In recent seasons, farmers have seen marestail numbers increase as cool, wet fall conditions in many areas have served to provide ample fuel for it and other winter annuals to germinate. When marestail germinates in fall and is allowed to overwinter to spring, it is generally considered the most difficult weed to control. Once it gets a hold in a field, marestail can significantly decrease yield, too.
Here are some key characteristics of marestail that make it one of corn farmers’ biggest headaches, as well as recommendations on how best to control it:
A single marestail plant can produce upward of 200,000 seeds, so it only takes a couple of seasons for it to take over a field. Also, those seeds are easily dispersed to neighboring fields or even nearby states via wind.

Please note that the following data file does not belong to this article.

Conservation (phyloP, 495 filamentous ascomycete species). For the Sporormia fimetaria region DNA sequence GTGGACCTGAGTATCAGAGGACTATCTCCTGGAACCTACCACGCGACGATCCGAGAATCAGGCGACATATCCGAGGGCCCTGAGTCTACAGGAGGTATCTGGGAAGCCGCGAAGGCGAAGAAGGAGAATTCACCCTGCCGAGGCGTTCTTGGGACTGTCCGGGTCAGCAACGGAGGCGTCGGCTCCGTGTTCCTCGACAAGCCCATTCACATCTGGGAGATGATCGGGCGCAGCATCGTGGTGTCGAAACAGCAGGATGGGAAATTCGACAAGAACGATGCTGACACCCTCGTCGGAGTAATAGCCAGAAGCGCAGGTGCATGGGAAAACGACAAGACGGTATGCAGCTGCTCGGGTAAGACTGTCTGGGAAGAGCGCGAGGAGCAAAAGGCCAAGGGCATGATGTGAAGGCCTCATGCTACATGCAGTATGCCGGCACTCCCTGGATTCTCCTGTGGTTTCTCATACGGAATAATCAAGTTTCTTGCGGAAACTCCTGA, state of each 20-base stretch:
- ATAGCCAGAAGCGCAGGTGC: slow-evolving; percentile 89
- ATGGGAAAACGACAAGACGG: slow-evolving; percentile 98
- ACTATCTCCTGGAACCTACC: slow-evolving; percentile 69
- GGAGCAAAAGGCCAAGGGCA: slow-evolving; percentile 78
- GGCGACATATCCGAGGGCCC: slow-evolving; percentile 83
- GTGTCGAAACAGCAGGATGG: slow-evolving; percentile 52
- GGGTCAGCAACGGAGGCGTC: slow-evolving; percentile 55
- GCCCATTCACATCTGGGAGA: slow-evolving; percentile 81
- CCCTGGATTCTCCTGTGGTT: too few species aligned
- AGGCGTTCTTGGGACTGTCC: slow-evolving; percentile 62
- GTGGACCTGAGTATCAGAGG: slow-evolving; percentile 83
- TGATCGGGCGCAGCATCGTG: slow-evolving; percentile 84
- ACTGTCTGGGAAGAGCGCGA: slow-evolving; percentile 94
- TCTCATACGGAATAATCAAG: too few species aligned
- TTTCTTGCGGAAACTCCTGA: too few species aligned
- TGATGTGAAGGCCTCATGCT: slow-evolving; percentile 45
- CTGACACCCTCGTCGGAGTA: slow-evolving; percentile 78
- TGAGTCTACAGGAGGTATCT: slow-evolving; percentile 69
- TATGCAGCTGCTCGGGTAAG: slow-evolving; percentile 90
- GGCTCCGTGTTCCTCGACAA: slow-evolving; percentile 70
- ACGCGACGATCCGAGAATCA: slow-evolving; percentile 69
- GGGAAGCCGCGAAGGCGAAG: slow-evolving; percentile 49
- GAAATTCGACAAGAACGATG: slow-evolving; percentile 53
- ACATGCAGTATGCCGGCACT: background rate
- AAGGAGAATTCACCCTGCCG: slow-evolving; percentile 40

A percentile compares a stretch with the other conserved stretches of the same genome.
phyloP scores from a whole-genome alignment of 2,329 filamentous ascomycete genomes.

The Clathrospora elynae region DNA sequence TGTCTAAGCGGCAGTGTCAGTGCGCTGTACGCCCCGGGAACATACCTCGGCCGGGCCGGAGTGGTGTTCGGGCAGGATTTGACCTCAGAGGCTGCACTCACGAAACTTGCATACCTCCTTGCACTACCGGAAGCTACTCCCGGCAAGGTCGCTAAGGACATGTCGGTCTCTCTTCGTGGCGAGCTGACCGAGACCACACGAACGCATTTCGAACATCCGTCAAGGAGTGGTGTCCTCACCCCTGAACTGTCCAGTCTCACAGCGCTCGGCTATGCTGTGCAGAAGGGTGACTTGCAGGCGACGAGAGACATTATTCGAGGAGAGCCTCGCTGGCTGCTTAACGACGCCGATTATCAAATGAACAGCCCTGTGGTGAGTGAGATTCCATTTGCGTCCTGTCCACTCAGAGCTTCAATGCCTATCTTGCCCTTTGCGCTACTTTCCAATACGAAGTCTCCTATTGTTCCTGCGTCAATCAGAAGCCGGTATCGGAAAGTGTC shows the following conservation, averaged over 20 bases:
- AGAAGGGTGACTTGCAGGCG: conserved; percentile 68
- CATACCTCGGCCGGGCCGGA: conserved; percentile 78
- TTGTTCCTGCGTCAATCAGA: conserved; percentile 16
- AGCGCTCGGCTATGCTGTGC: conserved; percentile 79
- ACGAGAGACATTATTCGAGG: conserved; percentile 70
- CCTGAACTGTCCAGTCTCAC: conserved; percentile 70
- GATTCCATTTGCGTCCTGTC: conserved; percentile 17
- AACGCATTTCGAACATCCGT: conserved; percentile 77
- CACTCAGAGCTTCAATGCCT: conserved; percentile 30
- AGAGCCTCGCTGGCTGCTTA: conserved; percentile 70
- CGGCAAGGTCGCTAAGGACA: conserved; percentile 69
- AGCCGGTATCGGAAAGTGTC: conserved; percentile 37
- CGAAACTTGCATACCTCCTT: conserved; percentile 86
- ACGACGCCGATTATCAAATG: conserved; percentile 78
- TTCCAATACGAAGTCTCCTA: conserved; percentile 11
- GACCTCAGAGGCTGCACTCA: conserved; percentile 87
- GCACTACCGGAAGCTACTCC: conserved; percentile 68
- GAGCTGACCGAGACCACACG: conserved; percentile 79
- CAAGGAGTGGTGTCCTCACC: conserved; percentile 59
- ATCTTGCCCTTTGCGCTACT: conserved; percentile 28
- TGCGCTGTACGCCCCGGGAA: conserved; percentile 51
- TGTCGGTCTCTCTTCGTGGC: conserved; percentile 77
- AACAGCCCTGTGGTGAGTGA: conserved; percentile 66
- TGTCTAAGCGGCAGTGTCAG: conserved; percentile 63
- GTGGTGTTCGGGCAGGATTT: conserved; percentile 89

Marestail has documented resistance to these multiple modes of action, making it more difficult to control, especially in burndown or postemergence applications. According to WeedScience.org, herbicide-resistant marestail is already present in nine U.S. states, including South Dakota, Kansas and Iowa, and the list is growing.
Marestail can emerge in either the spring or the fall, giving it ample opportunity to go to seed. If allowed to germinate in the fall, seedlings in very high percentages can overwinter as a small rosette and then bolt once spring comes. When this happens, marestail will grow rapidly — up to 6 feet tall — as temperatures warm, robbing soil of two critical inputs for production: moisture and nitrogen. But it can also emerge in late spring or early summer and is even tolerant to drought conditions, meaning it will work to outcompete corn for critical moisture.
Preventing marestail from going to seed and establishing a seedbank in your soil is key to management. That makes scouting before or immediately after harvest critical, so you can develop a weed control plan using fall or spring herbicides. Some effective treatment recommendations include:
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